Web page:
For hair that’s healthy and unplagued by dandruff, this at-home treatment works across oily, dry, and combination scalp to remove dandruff flakes and the itchiness associated with it. It helps create a healthier scalp environment while rebalancing combination scalp, leaving locks lighter after every wash.
Shiseido Professional Sublimic Fuente Forte Dandruff Shampoo, $38 for 250ml; available at Shunji Matsuo
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Rene Furterer Melaleuca Anti-Dandruff Shampoo for Oily, Flaking Scalp
Melaleuca anti-dandruff shampoo is enriched with clarifying and stimulating essential oils to eliminate greasy, clumpy dandruff while helping to stave off relapses. It helps to reduce the growth of Pityrosporum ovale or Malassezia furfur, the fungus that causes dandruff with active ingredients of Zinc pyrithione, tea tree oil and Curbicia extract to purify the scalp, reduce itching, and regulate oil production on the scalp.
Rene Furterer Melaleuca Anti-Dandruff Shampoo for Oily, Flaking Scalp; $39.80 for 120ml; available at Guardian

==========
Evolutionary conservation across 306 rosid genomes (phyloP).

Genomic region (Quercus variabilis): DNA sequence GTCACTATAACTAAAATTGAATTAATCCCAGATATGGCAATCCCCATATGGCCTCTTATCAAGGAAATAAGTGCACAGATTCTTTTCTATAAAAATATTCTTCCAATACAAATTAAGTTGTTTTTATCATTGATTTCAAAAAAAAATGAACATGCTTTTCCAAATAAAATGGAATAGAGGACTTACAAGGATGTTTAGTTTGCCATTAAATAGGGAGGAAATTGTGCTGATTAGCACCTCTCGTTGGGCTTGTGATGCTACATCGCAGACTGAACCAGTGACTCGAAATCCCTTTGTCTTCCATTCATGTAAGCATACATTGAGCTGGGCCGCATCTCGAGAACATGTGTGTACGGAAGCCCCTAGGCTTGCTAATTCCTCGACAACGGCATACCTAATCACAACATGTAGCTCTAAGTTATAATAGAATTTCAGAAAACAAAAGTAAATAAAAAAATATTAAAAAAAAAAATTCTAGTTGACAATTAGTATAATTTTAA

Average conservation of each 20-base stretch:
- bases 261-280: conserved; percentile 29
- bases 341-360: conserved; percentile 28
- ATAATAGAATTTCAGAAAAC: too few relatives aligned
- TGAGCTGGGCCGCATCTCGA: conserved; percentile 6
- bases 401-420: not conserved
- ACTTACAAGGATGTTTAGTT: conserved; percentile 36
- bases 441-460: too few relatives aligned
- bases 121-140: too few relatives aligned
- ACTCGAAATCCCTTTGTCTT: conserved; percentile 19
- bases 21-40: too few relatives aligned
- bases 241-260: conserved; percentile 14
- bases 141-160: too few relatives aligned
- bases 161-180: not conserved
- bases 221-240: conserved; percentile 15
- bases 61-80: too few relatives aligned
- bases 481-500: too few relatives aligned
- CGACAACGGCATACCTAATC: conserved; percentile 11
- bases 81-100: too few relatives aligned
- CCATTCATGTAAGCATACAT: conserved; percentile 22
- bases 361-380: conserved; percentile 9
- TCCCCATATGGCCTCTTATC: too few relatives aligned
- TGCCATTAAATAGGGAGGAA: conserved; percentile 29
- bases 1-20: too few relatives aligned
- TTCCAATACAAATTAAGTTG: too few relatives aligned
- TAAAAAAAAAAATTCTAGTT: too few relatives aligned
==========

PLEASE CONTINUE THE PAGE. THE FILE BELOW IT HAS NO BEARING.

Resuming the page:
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Goldwell Dualsenses Scalp Specialist Anti-Dandruff Shampoo
It can be frustrating for those with sensitive scalp and thinning hair to also have to battle dandruff: thankfully, this mild cleansing shampoo regulates the scalp function to fight against seborrhoeic dermatitis. The Dualsenses Scalp Specialist Anti-Dandruff Shamppoo regulates the scalp with hydro-lime extract and octopirox to deep cleanse, degrease and add freshness to your tresses.
Goldwell Dualsenses Scalp Specialist Anti-Dandruff Shampoo, $30 for 250ml; available at Evolve Salon
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Vichy Dercos Anti-Dandruff Sensitive Scalp Shampoo